Slightly Disappointing Soup: A food-based requiem to my old flat.

Right near the beginning of this term, I made several batches of soup, one of which (“spicy kidney bean soup”) was Slightly Disappointing. It wasn’t bad, just bland and odd-textured in a mildly upsetting kind of a way. This inadequacy was then augmented by my adding almost half a pot of ground black pepper in a misguided bid to “give it a bit more oomph,” resulting in a soup that was no less bland, but a bit greyer and more sneeze-inducing. The main problem with this soup, however, was that I made around ten litres of the wretched stuff, which I dutifully soldiered through over the course of several weeks, despite it constantly and painfully reminding me of my own culinary failings.

Flash forward to last Sunday, when we’re moving the final bits and pieces out of our flat and discover a large, mysterious tub of Food at the back of the freezer. I assume it’s Bonnie’s; she assumes it’s mine. When we open it in the new flat, I stare apprehensively at its impassive, beige surface, and the horrifying realisation dawns on me that it is, in fact, yet more of the Slightly Disappointing Soup, masquerading as some kind of exciting chicken dish. It’s back… You could argue that it never really went away.

Anyway, in honour of the old flat and the more or less successful cooking exploits it housed, here are some “recipes”. By which I mean “anecdotes about things that have happened, tenuously shoehorned into a food-based theme”.

Poached Ideas


  • Lack of imagination 
  • Imaginative friends
  • 1.5kg potatoes

Note: Best served slightly over-egged


I spent most of my friend Megan’s visit here in a hyperactive baking frenzy, during which I was prompted by another minor kitchen-based disaster to tell her about the Slightly Disappointing Soup. She pointed out that that it probably ought to become a blog title and, given my current lack of inspiration, I’ve decided to use that as a basis for this entire post. Incidentally, the culinary disaster in question resulted in me topping three lentil shepherd’s pies with a sort of thick glue. This horror was thanks to my ignorance of the structural properties of potatoes, which led me to believe that using the soup whizzer would be a quick and convenient way of making mash.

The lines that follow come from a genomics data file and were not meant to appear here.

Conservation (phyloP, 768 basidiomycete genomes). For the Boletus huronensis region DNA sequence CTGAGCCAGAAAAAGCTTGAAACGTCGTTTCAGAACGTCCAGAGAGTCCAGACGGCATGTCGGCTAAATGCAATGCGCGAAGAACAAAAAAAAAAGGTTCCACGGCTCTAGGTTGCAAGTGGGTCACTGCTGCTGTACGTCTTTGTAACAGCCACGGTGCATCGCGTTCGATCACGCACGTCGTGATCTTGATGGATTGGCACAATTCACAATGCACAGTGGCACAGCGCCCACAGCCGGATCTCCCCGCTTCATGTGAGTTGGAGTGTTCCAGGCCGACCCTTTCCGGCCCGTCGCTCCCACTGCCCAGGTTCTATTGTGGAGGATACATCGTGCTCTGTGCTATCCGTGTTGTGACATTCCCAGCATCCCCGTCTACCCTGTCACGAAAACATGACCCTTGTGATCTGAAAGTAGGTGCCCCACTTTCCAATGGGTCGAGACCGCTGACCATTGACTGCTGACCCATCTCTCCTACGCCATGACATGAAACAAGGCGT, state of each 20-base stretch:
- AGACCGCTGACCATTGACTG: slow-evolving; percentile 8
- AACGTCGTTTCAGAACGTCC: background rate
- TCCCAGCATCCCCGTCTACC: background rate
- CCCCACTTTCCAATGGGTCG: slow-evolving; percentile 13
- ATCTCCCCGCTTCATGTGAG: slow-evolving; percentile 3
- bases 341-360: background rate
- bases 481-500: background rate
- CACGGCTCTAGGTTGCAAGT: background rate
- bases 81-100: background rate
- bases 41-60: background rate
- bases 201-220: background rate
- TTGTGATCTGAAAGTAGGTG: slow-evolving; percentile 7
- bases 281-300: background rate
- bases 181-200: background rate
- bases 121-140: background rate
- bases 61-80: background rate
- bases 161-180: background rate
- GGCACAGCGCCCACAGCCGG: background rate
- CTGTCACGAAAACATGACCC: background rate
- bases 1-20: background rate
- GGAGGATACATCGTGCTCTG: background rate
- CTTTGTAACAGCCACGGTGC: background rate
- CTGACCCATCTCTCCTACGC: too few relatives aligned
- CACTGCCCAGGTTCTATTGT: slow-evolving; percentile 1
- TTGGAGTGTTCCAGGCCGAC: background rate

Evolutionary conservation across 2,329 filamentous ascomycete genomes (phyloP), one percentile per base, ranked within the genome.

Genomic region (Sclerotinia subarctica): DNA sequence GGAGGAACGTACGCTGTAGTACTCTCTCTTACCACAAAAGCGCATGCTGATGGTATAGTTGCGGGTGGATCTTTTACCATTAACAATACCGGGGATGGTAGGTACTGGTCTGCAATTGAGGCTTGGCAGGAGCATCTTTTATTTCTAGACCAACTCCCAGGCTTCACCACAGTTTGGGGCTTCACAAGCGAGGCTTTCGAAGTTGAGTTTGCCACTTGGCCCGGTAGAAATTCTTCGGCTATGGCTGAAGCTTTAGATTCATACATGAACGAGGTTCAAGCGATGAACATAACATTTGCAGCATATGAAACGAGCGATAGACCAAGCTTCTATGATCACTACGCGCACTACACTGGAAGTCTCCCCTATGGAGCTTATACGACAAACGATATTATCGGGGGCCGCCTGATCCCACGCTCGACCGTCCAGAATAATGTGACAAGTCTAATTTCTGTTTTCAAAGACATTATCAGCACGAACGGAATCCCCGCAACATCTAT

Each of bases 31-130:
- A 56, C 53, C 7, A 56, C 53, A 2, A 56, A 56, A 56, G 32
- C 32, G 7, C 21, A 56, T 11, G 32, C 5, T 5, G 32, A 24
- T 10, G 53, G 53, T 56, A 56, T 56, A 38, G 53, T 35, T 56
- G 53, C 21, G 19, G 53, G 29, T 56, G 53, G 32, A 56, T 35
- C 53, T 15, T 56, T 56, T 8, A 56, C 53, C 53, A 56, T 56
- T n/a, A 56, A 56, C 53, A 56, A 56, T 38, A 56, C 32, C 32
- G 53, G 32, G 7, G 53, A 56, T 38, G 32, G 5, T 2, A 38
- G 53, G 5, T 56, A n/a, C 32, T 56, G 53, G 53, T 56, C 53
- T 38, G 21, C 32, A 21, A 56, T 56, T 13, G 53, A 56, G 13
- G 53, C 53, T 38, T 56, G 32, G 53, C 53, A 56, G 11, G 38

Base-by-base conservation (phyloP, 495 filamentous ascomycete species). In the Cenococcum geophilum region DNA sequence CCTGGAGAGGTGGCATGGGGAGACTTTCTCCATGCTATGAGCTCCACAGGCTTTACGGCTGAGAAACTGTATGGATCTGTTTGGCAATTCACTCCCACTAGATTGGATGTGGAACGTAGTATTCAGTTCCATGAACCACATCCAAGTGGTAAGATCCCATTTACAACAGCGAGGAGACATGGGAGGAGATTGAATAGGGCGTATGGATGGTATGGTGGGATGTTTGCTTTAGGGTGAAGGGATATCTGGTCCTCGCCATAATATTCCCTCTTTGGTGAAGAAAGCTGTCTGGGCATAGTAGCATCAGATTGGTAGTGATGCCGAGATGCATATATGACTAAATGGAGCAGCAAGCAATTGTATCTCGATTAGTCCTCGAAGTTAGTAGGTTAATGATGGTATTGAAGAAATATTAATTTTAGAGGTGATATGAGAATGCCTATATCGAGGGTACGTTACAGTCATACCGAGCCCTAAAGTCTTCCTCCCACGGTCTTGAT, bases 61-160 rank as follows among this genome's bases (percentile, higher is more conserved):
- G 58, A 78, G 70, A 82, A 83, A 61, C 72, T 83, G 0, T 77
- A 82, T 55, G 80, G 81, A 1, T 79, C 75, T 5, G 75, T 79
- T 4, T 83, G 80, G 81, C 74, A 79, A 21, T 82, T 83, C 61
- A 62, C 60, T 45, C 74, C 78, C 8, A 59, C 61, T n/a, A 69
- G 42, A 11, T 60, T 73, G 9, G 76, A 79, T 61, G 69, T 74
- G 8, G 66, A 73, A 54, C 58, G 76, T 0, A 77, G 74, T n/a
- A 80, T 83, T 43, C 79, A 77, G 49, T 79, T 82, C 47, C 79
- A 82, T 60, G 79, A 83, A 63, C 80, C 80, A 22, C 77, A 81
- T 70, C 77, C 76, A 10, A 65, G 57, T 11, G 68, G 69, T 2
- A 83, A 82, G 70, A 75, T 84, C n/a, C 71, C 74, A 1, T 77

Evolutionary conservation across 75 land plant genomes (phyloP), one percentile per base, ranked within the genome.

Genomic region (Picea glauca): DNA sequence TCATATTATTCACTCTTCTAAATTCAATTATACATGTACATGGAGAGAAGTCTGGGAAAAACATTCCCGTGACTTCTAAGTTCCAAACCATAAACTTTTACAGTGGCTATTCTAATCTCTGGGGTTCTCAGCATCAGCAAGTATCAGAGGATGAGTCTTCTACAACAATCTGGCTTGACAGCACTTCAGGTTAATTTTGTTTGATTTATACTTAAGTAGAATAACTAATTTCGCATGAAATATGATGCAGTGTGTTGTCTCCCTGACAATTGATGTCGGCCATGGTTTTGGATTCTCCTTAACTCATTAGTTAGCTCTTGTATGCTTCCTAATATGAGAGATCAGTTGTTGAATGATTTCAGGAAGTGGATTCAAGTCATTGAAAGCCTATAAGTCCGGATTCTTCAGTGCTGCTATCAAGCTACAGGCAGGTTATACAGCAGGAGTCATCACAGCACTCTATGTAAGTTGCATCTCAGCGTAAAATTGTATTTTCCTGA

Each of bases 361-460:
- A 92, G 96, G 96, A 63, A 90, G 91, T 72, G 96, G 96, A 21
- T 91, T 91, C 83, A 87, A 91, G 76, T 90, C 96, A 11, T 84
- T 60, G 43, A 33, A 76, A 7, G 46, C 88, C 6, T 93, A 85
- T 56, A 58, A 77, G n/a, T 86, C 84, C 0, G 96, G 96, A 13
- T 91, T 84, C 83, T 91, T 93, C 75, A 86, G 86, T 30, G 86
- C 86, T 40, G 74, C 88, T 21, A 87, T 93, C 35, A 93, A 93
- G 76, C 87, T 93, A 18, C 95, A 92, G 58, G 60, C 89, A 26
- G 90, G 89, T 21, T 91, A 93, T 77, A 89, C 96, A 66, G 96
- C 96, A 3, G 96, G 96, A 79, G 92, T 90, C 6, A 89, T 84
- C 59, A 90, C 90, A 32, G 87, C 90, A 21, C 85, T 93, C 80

• One poorly designed fridge shelf
  • Approx 8 olives, still in tin
  • 200g strawberry jam, still in jar
  • One mop and a newspaper
Note: Never, ever use this recipe
I tried to clean the fridge in the old apartment, because I suspected it to be the source of the unpleasant kitchen-smell. Not only did the mysterious smell turn out not to be emanating from the fridge at all, but I also managed to knock down a shelf, along with two jars containing… well, you can work that out for yourself. It’s not humanly possible to describe how upsetting the result was, so here’s a picture instead. 
I suppose one silver lining to the whole fiasco is that I’ve officially discovered the hardest thing to clear up. It’s this devastating trinity of broken glass, liquid and jam.  


Devilled Déménagement


  • 2 residences
  • A large bunch of strong friends
  • 1 armful of assorted cakes
  • 2 people’s-worth of Stuff (need not be evenly distributed)
  • A metric f*ckton of leftover herbs, spices, preserved goods, and miscellaneous dribs and drabs
  • A generous handful of willpower
Note: In a pinch this can be made from just two ingredients: desperation to leave and surprising reserves of physical strength. I moved out of Voie Domitienne over the course of around ten round trips on the bus, but it’s not an experience I’d care to repeat.

We had to move out of our lovely, lovely apartment last weekend, a tragedy tempered by the fact that we’ve replaced it with a very lovely, if quite tiny and badly DIYed, house. As usual, I left my packing until the last couple of days and was forced to do it in a desperate frenzy. Fortunately we’ve been blessed with friends who are both willing and able to carry more stuff than I thought humanly possible. We fed them quite a lot of cake as a thankyou…

Much as I love having an oven, I’m not sure it’s very good for me – I am often to be found frantically icing cookies at 3am, and have an alarming tendency to try and buy friends with cake.
To be fair, it sometimes works; here they are, like a trail of industrious ducklings embarking on an epic journey comprising three flights of stairs, a kilometre of narrow, pavement-less roads and a surprisingly stubborn door lock.